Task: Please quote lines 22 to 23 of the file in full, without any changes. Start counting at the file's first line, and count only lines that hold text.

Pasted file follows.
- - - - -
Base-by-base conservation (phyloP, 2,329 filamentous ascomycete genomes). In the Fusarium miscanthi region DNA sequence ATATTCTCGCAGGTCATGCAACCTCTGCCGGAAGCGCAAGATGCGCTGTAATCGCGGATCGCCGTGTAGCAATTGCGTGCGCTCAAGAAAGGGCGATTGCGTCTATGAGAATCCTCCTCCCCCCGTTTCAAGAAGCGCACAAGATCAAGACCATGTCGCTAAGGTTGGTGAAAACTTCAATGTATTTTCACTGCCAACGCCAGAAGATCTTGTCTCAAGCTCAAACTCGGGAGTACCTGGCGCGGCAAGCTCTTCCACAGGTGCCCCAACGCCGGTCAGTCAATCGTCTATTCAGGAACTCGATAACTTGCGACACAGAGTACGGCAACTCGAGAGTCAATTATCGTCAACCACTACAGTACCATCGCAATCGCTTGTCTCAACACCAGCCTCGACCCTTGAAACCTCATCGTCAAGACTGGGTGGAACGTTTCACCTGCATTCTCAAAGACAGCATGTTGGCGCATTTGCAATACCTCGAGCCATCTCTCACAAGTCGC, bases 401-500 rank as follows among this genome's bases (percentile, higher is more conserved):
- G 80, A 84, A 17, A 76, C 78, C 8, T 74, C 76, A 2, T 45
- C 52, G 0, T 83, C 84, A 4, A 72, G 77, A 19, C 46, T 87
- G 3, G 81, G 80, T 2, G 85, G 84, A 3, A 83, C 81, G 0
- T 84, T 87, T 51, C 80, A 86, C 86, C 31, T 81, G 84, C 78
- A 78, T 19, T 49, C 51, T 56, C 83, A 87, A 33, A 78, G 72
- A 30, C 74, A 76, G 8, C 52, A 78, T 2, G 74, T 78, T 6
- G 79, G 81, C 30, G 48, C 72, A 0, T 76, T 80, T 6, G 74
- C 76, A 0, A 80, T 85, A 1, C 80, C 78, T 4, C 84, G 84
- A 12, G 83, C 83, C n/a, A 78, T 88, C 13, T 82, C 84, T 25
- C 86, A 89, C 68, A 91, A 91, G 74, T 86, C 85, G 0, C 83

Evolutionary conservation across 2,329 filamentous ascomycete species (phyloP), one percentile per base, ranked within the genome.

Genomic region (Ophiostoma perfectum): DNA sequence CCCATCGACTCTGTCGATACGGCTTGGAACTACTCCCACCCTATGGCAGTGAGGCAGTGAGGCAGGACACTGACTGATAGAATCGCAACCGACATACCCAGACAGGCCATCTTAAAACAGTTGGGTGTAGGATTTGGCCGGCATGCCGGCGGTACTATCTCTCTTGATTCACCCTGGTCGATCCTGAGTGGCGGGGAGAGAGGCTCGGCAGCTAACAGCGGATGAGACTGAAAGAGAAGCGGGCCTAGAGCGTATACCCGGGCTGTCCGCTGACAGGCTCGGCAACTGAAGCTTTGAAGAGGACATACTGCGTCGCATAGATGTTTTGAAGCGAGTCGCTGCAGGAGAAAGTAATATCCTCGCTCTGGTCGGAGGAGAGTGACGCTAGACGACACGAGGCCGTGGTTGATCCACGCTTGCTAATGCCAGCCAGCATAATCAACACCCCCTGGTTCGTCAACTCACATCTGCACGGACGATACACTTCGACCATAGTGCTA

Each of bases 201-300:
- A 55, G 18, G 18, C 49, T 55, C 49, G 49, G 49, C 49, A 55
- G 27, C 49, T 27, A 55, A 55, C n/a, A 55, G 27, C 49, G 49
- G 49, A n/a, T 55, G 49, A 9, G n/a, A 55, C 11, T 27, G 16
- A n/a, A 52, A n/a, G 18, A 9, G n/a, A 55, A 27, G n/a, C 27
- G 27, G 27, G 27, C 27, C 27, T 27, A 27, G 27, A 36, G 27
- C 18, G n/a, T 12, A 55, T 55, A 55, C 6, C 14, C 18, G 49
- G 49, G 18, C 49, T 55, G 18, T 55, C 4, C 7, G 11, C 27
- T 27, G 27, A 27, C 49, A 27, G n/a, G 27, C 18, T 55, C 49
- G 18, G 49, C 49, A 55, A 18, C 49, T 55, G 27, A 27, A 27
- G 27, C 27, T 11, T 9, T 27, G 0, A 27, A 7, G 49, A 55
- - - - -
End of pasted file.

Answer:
- T 27, G 27, A 27, C 49, A 27, G n/a, G 27, C 18, T 55, C 49
- G 18, G 49, C 49, A 55, A 18, C 49, T 55, G 27, A 27, A 27